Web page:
As well as this friendly, inclusive attitude, the firm’s commitment to offering a good work-life balance became evident to Rebecca during her placement – for her, this was the final piece of the puzzle when it came to deciding where she wanted to train. “There is such a great respect here for the work-life balance, and I really notice that this isn’t the same for trainees at other firms,” she enthuses. “Although I’ve had some very busy times, it is encouraged that if you can get off in the evening, you really should.”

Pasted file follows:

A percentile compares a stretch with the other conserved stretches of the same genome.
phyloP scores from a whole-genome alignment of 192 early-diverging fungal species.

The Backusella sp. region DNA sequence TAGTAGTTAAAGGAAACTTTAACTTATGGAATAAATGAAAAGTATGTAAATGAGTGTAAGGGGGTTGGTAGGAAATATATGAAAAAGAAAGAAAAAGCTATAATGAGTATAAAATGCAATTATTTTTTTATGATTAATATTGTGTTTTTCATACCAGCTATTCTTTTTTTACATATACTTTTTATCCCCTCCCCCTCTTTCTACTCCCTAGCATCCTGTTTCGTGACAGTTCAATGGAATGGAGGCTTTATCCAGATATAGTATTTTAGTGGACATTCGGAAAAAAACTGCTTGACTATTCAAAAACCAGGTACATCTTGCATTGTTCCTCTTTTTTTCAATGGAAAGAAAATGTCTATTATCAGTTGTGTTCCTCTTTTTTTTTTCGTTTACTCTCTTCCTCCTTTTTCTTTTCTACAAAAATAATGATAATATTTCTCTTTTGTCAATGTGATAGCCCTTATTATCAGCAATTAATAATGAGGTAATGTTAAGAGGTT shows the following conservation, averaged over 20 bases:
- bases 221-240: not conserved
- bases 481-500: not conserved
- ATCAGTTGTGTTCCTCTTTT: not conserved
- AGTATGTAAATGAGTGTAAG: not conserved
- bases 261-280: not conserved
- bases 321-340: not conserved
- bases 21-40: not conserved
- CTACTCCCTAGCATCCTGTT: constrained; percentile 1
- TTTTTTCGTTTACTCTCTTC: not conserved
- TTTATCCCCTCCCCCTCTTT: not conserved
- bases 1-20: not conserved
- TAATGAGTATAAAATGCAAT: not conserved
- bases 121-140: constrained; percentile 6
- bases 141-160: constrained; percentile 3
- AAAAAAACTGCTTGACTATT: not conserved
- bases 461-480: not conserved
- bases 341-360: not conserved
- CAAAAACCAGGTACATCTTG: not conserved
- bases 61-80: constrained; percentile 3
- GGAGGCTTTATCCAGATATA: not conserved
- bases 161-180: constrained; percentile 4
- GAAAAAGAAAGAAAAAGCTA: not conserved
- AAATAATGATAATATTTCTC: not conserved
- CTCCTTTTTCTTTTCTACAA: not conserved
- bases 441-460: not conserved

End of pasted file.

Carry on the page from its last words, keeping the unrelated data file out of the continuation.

When it comes to selecting its trainees, Anthony explains that the key attributes Farrer searches for won’t only be found in exam results. “Confidence, proactivity and practicality are really the three things that I look for in candidates,” he reveals. “What I mean by the latter is that everyone who attends an interview will be intelligent, but what you want them to be able to do is apply that intelligence to the work they’ll be undertaking. A client will call you up with a problem and will want practical solutions, not reams of law. So if a trainee can have a bit of interest in understanding a client’s business needs, that’s certainly impressive.”